K. Ganapathy , President,Apollo ,Telemedicine Networking Foundation,Director,Apollo Tele Health Services

"Working smart is more important than working hard. Smart health for smart citizens in smart cities would include the ubiquitous meHealth. "

A publication by the author in Distribution of Neurologists and Neurosurgeons in India: and Its Relevance to the Adoption of Telemedicine 2015 in Feb 2015 clearly revealed that 935 million Indians lived in areas where there was not a single neurologist or neurosurgeon. While the exact numbers may vary, this is the story for all super specialties and most specialties. 80 percent of India's specialists physically cater to only 20 percent of the population. At the same time India is a paradox. We have a billion active mobile phones and the rural teledensity has already reached a staggering 77 percent. It is equally true that not even in the life time of my great grandchildren will there be enough brick and mortar hospitals, enough human resources, and enough medical colleges to cater to every sixth human on this planet. Bridging this colossal urban rural health divide can only be possible through deployment of information and communication technology. The term telemedicine is being replaced by the more all encompassive term telehealth.

Promoting wellness the eWay is today's mantra not treating diseases, which need not have occurred at all.Working smart is more important than working hard. Smart health for smart citizens in smart cities would include the ubiquitous meHealth (m stands for mobile, e for electronic, and me for the personalized healthcare of tomorrow).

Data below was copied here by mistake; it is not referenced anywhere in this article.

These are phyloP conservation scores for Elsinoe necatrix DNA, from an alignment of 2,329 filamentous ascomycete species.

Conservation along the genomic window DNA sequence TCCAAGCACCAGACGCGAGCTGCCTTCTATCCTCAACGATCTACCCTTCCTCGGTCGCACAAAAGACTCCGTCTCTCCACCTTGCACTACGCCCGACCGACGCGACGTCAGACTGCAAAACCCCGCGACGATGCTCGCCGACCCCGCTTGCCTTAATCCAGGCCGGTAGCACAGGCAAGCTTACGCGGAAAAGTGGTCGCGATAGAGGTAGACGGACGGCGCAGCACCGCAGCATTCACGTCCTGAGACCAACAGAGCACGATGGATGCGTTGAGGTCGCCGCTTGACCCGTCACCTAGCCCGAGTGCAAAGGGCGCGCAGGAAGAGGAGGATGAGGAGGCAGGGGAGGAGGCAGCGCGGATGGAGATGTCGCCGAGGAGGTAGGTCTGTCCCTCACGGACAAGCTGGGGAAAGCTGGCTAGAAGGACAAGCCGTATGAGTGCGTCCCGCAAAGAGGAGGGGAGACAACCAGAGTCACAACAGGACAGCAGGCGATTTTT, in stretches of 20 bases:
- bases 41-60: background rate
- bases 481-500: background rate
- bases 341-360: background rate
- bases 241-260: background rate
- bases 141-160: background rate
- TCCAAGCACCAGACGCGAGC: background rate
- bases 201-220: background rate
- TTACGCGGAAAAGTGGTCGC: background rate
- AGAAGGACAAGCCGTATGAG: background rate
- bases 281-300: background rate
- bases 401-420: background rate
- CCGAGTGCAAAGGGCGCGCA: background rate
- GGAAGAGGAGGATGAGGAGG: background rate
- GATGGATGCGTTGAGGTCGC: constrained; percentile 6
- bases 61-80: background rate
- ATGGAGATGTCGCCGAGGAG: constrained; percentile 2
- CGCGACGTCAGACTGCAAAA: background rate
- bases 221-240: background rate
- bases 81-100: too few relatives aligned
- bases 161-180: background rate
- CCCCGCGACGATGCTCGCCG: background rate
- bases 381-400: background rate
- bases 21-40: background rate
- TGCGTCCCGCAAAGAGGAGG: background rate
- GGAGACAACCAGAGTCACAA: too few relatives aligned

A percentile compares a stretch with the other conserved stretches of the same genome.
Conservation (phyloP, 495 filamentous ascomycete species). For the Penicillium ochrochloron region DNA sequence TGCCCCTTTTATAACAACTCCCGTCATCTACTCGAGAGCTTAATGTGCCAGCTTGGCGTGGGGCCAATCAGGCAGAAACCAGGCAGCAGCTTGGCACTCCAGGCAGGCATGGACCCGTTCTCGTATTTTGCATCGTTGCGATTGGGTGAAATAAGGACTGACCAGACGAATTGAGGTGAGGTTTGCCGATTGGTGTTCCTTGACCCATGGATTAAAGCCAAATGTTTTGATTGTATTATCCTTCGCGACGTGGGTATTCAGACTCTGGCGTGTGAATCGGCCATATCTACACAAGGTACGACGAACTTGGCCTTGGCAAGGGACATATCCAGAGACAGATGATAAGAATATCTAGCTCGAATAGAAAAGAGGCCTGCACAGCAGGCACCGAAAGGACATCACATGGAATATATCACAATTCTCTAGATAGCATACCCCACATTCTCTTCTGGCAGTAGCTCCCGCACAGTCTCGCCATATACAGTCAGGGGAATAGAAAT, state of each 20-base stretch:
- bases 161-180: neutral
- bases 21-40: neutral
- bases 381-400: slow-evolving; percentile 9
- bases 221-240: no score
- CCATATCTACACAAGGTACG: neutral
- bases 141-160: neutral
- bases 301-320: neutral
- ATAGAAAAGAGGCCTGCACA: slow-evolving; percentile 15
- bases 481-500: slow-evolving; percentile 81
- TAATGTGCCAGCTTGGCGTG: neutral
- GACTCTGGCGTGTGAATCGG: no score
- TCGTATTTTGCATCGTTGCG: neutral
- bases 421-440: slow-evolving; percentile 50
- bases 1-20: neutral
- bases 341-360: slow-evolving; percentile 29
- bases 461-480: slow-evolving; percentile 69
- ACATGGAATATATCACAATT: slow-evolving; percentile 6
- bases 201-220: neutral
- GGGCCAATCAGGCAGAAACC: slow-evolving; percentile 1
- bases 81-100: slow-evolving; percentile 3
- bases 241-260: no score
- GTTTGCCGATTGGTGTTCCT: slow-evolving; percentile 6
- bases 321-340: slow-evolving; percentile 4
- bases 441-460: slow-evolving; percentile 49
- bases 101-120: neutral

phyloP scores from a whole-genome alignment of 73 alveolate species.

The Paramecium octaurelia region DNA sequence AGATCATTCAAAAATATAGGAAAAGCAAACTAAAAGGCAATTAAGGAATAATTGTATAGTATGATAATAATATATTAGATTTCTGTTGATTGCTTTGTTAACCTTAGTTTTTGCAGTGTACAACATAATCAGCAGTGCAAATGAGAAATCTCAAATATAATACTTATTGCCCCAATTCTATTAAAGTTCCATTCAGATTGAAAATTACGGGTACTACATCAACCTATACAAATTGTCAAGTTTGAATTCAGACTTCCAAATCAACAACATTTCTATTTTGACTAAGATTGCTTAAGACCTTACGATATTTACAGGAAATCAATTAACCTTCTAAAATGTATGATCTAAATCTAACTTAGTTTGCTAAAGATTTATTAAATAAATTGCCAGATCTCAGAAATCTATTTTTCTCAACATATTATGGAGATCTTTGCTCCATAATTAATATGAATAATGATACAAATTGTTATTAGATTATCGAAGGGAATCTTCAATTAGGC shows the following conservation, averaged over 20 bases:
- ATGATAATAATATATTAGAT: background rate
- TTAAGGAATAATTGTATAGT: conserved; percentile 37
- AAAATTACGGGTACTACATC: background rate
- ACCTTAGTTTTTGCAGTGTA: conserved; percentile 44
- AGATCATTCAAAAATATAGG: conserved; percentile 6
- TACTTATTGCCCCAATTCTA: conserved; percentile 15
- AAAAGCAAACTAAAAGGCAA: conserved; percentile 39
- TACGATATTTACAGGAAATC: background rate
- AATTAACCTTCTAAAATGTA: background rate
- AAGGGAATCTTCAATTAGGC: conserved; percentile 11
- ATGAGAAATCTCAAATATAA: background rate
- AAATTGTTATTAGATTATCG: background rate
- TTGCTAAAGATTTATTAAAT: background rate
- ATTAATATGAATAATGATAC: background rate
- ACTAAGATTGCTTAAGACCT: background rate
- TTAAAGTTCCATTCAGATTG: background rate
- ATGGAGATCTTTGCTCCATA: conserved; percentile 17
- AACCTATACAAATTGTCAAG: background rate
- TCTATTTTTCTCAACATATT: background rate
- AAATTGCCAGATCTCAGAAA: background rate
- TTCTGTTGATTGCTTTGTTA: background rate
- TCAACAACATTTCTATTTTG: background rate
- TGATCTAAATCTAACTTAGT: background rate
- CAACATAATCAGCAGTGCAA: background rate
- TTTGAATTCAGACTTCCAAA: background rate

Challenges in Introducing Digital Health

Challenges include evaluating the appropriateness of existing healthcare ICT (HCIT) applications. Impact and effectiveness in the delivery of health services, standardization, interoperability, reliability, and robustness need to be considered. Human resource development, and skills in information systems design and implementation, is critical to successful deployment of HCIT. These skills need to be staged and nurtured preferably locally. Building competencies, finding, and retaining skilled personnel, enhances access to information and resources. This leads to patient empowerment enabling informed healthcare decisions. This in turn improves quality, value, and patient satisfaction. Users want credible reliable information, convenience, accessibility, and assurance of privacy. All these can be provided digitally. Issues to be considered in deploying HCIT would include availability of data-related standards, regulatory and legal frameworks, electronic content that is relevant, applicable, and culturally appropriate and options to ensure continuity and sustainability of ICT projects.

The technology should be simple, relevant, and local, built on what is already available and is being used. Users need to be involved in the design by demonstrating benefits that would accrue to them. Experience demonstrates that there is no single solution that will work in all settings. The complexity of choices of technologies and the complexity of needs and demands of health systems suggest that the gradual introduction, testing, and refining of new technologies, would be the way forward.

Homo Digiticus